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Office of Injury Prevention

A Safe Ride Home

Child car seat inside a vehicle

From the first ride home to daily trips in the car, every child deserves a safe ride. Using a child safety seat correctly can protect your child from serious injuries and death if you're in an automobile accident.

As your child grows, so does his or her need for different types of safety seats. Newborns and younger babies need a rear facing safety seat, and older children need a front facing seat and finally a booster seat before they graduate to using seat belts.

Seat Donation Program

A new partnership between Arizona and the State of Sonora, Mexico will help protect more children. People in Arizona can donate their gently used car seats, which will be inspected to insure they will provide the protection needed, that will be donated to families in need in Mexico. Through a partnership with Rural Metro and Southwest Ambulance, anyone can donate a seat at fire and ambulance stations in Maricopa, Pima, Pinal, and Yuma Counties.

Safety Seats Save Lives

  • Automobile accidents are a leading killer of children 1 to 12 years old in the United States.
  • You can reduce the risk of serious injury and death by using the right seat in the right way.
  • Child safety seats reduce the risk of death by 71% for infants and by 54% for toddlers ages 1 to 4.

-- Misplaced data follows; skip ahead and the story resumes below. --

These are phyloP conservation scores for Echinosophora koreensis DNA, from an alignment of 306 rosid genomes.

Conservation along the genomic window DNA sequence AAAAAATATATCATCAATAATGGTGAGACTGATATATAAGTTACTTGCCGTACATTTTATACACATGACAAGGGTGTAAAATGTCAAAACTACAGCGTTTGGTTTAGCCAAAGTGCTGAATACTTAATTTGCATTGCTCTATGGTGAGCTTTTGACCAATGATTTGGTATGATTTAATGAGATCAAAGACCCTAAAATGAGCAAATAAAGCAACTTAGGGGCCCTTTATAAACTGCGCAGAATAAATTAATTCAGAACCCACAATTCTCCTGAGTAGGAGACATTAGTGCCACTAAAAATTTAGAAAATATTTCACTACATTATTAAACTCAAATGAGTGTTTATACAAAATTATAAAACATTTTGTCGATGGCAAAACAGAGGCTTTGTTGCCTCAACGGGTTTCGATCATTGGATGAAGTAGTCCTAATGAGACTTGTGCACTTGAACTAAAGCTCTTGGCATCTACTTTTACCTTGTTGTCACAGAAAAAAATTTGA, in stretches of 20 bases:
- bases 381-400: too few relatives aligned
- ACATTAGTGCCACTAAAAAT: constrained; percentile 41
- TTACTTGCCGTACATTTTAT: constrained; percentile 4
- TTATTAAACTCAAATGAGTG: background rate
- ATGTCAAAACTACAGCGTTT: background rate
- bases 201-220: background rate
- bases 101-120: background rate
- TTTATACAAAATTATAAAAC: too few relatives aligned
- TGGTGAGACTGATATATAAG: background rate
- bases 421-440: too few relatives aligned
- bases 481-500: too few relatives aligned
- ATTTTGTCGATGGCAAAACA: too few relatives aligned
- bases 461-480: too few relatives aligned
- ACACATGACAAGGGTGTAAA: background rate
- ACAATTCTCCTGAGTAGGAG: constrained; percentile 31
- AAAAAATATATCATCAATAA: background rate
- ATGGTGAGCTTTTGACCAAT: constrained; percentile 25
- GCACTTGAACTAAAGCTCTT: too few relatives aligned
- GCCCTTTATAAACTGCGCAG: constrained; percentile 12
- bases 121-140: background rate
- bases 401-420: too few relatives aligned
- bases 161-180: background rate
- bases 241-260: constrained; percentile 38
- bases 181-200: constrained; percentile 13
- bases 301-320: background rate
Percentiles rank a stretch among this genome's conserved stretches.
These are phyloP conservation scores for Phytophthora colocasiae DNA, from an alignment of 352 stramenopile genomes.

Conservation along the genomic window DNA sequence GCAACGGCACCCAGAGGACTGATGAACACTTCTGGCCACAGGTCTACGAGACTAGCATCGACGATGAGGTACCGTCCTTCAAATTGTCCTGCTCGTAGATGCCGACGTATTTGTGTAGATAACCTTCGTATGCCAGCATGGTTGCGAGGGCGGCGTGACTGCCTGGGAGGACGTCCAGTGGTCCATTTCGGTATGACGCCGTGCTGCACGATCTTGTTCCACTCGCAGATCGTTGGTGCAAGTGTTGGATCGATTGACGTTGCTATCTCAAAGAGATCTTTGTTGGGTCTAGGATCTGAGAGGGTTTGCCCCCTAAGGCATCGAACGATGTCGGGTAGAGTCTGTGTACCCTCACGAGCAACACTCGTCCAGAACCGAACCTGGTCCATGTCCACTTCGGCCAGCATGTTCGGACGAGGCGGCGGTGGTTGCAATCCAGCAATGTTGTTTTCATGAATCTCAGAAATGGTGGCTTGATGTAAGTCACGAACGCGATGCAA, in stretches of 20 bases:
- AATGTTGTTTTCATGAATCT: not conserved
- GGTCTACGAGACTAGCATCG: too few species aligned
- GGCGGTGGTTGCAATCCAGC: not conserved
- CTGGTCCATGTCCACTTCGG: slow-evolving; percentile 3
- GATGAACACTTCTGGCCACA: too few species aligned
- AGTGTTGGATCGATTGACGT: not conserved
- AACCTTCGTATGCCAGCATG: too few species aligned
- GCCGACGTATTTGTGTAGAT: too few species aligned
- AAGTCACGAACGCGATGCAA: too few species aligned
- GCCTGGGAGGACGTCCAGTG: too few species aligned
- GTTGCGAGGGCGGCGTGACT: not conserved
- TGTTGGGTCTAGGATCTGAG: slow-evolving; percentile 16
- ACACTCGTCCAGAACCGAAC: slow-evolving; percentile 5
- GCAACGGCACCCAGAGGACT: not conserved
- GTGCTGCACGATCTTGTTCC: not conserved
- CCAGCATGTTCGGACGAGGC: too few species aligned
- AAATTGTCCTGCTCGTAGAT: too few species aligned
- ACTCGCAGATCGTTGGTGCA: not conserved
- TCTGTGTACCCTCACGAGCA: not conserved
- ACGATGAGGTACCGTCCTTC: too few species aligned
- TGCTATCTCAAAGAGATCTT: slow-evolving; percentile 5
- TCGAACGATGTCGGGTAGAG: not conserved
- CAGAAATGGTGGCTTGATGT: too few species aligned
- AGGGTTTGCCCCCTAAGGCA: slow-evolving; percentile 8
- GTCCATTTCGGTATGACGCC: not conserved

Which Seat is Right?

Close up of baby in car seat
  • Children less than two years old should always ride in a rear-facing car seat.
  • Children should remain in a rear-facing car seat until he or she reaches the top height or weight limit allowed by your car seat's manufacturer.
  • Children should ride in a forward-facing car seat with a harness until he or she reaches the top height or weight limit allowed by your car seat's manufacturer.
  • Once children outgrow the forward-facing car seat with a harness, he or she should ride in a booster seat in the back seat of the car.
  • Children should ride in a booster seat until he or she is big enough to fit in a seat belt properly.
  • For a seat belt to fit properly the lap belt must lie snugly across the upper thighs and the shoulder belt should lie snug across the shoulder and chest and not cross the neck or face.


Arizona residents can find local resources for reduced cost and free child safety seats by clicking the following links:

How Can I Help?

  • Make sure that your children are safely buckled into the right car seat or seatbelt.
  • Model good behavior by always wearing your seatbelt.
  • Stay tuned for information on where you can donate safety seats.


Click HERE to see a current list of recalled child safety seats.